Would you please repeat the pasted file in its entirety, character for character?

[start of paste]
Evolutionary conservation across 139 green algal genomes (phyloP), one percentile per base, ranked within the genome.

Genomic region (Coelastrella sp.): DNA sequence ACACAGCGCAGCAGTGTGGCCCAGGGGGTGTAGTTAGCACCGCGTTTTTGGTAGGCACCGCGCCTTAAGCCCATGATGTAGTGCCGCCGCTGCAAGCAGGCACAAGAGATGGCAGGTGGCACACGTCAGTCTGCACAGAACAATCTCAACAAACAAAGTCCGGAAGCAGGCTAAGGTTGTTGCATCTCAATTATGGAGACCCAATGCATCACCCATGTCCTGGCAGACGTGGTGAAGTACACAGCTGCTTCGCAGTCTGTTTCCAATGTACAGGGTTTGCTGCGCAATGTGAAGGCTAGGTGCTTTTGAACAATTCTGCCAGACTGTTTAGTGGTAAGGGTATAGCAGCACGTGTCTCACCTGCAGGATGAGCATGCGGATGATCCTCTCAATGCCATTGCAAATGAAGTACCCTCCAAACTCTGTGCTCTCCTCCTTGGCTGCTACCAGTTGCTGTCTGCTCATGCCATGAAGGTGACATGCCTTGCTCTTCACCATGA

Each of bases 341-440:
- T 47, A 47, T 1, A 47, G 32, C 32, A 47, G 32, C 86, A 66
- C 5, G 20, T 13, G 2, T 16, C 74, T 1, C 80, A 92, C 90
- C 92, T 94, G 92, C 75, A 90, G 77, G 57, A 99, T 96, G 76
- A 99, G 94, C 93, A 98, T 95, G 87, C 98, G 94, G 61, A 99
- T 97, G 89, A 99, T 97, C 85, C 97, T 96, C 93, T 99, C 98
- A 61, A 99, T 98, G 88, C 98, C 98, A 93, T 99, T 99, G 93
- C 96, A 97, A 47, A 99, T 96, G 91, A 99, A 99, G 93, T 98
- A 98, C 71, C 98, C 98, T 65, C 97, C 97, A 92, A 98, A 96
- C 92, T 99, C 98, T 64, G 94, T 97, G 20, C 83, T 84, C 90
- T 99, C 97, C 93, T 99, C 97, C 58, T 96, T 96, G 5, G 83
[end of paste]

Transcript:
Evolutionary conservation across 139 green algal genomes (phyloP), one percentile per base, ranked within the genome.

Genomic region (Coelastrella sp.): DNA sequence ACACAGCGCAGCAGTGTGGCCCAGGGGGTGTAGTTAGCACCGCGTTTTTGGTAGGCACCGCGCCTTAAGCCCATGATGTAGTGCCGCCGCTGCAAGCAGGCACAAGAGATGGCAGGTGGCACACGTCAGTCTGCACAGAACAATCTCAACAAACAAAGTCCGGAAGCAGGCTAAGGTTGTTGCATCTCAATTATGGAGACCCAATGCATCACCCATGTCCTGGCAGACGTGGTGAAGTACACAGCTGCTTCGCAGTCTGTTTCCAATGTACAGGGTTTGCTGCGCAATGTGAAGGCTAGGTGCTTTTGAACAATTCTGCCAGACTGTTTAGTGGTAAGGGTATAGCAGCACGTGTCTCACCTGCAGGATGAGCATGCGGATGATCCTCTCAATGCCATTGCAAATGAAGTACCCTCCAAACTCTGTGCTCTCCTCCTTGGCTGCTACCAGTTGCTGTCTGCTCATGCCATGAAGGTGACATGCCTTGCTCTTCACCATGA

Each of bases 341-440:
- T 47, A 47, T 1, A 47, G 32, C 32, A 47, G 32, C 86, A 66
- C 5, G 20, T 13, G 2, T 16, C 74, T 1, C 80, A 92, C 90
- C 92, T 94, G 92, C 75, A 90, G 77, G 57, A 99, T 96, G 76
- A 99, G 94, C 93, A 98, T 95, G 87, C 98, G 94, G 61, A 99
- T 97, G 89, A 99, T 97, C 85, C 97, T 96, C 93, T 99, C 98
- A 61, A 99, T 98, G 88, C 98, C 98, A 93, T 99, T 99, G 93
- C 96, A 97, A 47, A 99, T 96, G 91, A 99, A 99, G 93, T 98
- A 98, C 71, C 98, C 98, T 65, C 97, C 97, A 92, A 98, A 96
- C 92, T 99, C 98, T 64, G 94, T 97, G 20, C 83, T 84, C 90
- T 99, C 97, C 93, T 99, C 97, C 58, T 96, T 96, G 5, G 83